A fund that is expected to raise $ 400,000 to pay for repairs to the descendants of slaves sold by Georgetown University is in the making at the school, which has decided not to rely on student money that would have raised the same amount.
Georgetown said it will not ask students to pay an amount of $ 27.20 per semester that was approved six months ago in a non-binding referendum vote to pay a similar fund.
Instead, the largest and oldest Catholic university in the country expects that it can generate about the same amount of money through voluntary contributions from alumni, teachers, students, and philanthropists.
Georgetown University said it will not ask students to pay an amount of $ 27.20 per semester that was approved six months ago in a non-binding referendum vote to pay for repairs to the descendants of slaves who were sent by the institution sold to cover debts in the 19th century
Frank Campbell, one of the 272 enslaved people who were sold in 1838 to cover the debts of Georgetown University, is pictured above with two unidentified children
Pictured are some of the more than 100 descendants of slaves sold by Georgetown University who received a & # 39; Liturgy of Remembrance, Contrition and Hope & # 39; attending
& # 39; The university will ensure that the initiative has resources that are proportionate to or higher than the amount that would have been raised annually via the student fees proposed in the referendum, with opportunities for each member of our community to contribute & # 39 ;, Georgetown President John J. DeGioia wrote in a letter to university members & # 39; community & # 39; on Tuesday.
Georgetown is simply the newest school looking for ways to make reparations for its links with slavery.
The Princeton Theological Seminary also said this month that the money should be set aside, but a much larger $ 27 million, to support scholarships and & # 39; intercultural & # 39; changes in his curriculum as a way to show & # 39; repentance for his former links with slavery & # 39 ;, the school announced.
The theological institution's board of directors unanimously approved a recovery plan that came into being after students had pressured the Presbyterian school to offer reparations.
Students in Georgetown had voted in favor of a referendum to set up a fund that would benefit the descendants of enslaved people sold by the school in the 19th century to pay off their debts in April.
More than 2,500 students on the Washington DC campus voted for a & # 39; Reconciliation Contribution & # 39; fee. The election committee of the Georgetown University Student Association said the proponents (2,541) represented 66 percent of the votes.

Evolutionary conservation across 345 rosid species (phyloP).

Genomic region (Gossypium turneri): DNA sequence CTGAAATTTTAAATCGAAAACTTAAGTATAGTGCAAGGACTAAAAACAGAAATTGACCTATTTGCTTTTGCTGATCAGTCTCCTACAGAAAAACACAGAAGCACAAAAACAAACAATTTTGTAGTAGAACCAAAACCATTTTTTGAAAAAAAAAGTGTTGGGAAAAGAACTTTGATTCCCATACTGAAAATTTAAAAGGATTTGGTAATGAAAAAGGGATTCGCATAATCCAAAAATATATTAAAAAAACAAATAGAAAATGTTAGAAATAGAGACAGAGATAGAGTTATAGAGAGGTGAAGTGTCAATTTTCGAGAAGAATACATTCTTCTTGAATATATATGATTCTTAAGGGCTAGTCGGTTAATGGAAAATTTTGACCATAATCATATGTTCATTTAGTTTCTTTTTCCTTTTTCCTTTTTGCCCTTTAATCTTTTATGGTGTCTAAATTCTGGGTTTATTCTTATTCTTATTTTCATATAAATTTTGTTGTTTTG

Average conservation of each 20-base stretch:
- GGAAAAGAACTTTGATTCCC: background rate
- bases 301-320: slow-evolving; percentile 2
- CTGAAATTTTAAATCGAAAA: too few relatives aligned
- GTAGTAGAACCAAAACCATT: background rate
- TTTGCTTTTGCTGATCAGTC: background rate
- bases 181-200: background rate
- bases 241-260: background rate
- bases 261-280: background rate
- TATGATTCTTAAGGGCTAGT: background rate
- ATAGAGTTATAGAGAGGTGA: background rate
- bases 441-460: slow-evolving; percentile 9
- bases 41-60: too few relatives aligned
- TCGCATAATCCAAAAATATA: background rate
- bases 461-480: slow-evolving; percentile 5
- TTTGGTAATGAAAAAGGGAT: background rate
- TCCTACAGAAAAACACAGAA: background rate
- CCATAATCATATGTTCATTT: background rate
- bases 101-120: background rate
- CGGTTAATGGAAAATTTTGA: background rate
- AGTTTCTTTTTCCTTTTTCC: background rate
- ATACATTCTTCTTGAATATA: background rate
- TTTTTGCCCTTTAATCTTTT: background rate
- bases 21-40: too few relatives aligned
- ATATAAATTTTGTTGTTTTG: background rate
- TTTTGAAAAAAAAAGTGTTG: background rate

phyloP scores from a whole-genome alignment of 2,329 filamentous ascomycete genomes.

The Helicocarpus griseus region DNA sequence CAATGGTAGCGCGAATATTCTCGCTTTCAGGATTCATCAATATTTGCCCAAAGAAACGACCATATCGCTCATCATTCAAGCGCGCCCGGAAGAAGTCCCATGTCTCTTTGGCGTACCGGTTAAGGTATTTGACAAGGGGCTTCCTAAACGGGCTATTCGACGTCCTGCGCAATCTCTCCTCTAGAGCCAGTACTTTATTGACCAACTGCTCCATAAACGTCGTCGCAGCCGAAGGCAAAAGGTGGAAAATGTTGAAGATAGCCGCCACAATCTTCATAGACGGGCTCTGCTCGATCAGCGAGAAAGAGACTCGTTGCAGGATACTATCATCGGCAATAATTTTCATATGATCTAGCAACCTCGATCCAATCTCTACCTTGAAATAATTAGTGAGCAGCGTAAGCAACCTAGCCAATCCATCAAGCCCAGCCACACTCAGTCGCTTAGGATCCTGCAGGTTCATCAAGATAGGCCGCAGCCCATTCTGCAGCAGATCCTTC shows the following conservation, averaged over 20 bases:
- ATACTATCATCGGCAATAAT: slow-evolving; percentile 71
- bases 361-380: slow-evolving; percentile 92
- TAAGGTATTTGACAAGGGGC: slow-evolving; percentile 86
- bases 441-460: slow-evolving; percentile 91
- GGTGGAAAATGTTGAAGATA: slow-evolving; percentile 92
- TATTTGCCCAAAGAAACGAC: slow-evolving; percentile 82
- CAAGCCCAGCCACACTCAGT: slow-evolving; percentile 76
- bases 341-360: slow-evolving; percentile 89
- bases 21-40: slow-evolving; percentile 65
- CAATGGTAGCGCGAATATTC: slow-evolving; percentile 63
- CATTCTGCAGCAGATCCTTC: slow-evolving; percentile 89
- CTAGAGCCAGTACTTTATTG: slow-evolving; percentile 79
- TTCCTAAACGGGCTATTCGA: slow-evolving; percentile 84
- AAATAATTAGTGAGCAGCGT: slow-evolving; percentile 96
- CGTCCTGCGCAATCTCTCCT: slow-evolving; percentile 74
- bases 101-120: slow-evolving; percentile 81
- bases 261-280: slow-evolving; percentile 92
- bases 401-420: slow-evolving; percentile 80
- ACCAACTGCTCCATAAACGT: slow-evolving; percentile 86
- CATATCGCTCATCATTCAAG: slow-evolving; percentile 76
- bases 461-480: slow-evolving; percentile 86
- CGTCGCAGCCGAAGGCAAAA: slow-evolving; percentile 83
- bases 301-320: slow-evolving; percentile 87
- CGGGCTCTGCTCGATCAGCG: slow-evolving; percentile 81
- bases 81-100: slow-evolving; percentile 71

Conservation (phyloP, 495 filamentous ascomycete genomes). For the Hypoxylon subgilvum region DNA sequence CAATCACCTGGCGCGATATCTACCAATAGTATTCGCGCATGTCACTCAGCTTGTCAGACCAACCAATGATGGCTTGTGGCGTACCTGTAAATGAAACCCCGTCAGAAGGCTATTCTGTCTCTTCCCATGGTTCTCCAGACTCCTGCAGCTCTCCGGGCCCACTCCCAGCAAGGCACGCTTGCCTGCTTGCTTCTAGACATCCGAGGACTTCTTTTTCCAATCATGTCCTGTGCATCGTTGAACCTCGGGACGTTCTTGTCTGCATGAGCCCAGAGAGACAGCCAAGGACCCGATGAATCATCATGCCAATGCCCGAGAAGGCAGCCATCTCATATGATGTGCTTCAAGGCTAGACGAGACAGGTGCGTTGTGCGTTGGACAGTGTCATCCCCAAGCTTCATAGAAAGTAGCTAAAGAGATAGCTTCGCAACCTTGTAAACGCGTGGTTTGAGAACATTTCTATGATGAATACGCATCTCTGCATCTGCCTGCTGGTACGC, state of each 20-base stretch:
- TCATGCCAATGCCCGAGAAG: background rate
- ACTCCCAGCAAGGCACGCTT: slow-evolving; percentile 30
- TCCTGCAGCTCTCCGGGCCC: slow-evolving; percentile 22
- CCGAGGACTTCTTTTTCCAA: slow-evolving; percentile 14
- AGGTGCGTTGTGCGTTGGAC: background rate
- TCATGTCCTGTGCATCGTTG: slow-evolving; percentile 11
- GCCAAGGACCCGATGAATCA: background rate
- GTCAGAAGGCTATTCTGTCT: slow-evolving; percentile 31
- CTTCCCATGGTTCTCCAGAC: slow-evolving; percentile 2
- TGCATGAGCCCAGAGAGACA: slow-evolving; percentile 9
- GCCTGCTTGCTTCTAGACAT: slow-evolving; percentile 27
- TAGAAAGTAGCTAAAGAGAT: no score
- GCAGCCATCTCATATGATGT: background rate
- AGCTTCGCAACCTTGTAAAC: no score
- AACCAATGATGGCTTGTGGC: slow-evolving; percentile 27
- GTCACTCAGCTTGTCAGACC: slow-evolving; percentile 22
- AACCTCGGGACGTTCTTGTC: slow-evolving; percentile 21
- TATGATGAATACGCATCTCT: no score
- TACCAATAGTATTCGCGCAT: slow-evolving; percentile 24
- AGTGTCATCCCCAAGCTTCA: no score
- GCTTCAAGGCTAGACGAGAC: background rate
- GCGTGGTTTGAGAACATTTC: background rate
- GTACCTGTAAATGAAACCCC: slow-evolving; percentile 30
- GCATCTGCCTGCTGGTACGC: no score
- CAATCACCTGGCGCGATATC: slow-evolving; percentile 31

The rate was opposed by 1,304 students and the turnout was 57.9 percent.
University manager Todd Olson did not commit to the fund's establishment after the vote, but said it provided valuable insight into student perspectives.
The Princeton Theological Seminary (photo) also said this month that the money should be set aside, but a much larger $ 27 million, to support scholarships and & # 39; intercultural & # 39; changes in his curriculum as a way to repent for his past ties with slavery & # 39 ;, the school announced
The student-led proposal was intended to make good the sale of 272 slaves organized by the Jesuits in 1838.
The history of Georgetown, founded in 1789 by John Carroll, is rich in benefits at the expense of enslaved people.
In September 2015, DeGioia formed a working group of faculty, staff, and students to study the issue of how the school could handle its blocked past, but little action resulted in the removal of names from buildings after student demonstrations.
Students even held a referendum support meeting entitled & # 39; GU272 & # 39 ;, prior to the non-pending vote.
It was expected to raise approximately $ 406,000 in the first year, based on the undergraduate enrollment of 7,463 students from the school in 2018-2019, according to data collected by US News & World Report.
& # 39; We embrace the spirit of this student proposal and will work with our Georgetown community to develop an initiative that supports community projects with (d) escendant communities & # 39 ;, DeGioia wrote Tuesday in the follow-up to the university and the decision to pass on the costs.
& # 39; This work will be based on our academic mission of education, research and service; offers opportunities for student leadership; and will be guided by extensive consultation and involvement with (d) escendants. & # 39;
Jessica Tilson, a descendant of Isaac Hawkins, is depicted among the various gravestones found in the Immaculate Heart of Mary Cemetery in Maringouin, Louisiana, where many descendants of the 272 enslaved people sold by Georgetown University were laid to rest
Georgetown will then set up an advisory group to develop a plan to continue and request ideas for projects, DeGioia says. The referendum argued for funding for projects in the 2020-2021 academic year.
Advisory groups are also being formed to continue the school's work on academic and research initiatives and public history efforts.
& # 39; We anticipate that students, teachers, staff, alumni and (d) escendants will serve each of these groups and that they will involve our wider community in their progress and activities, & # 39 ;, DeGioia explains in Tuesday's letter from.
"All these steps will be taken with the deepest respect and consideration of (d) escaping perspectives," he adds, "while ensuring that the ongoing dialogue process is supported and prioritized."
Georgetown University is depicted in this illustration as it appeared in 1830, less than a decade before the school would sell 272 slaves to cover its debts
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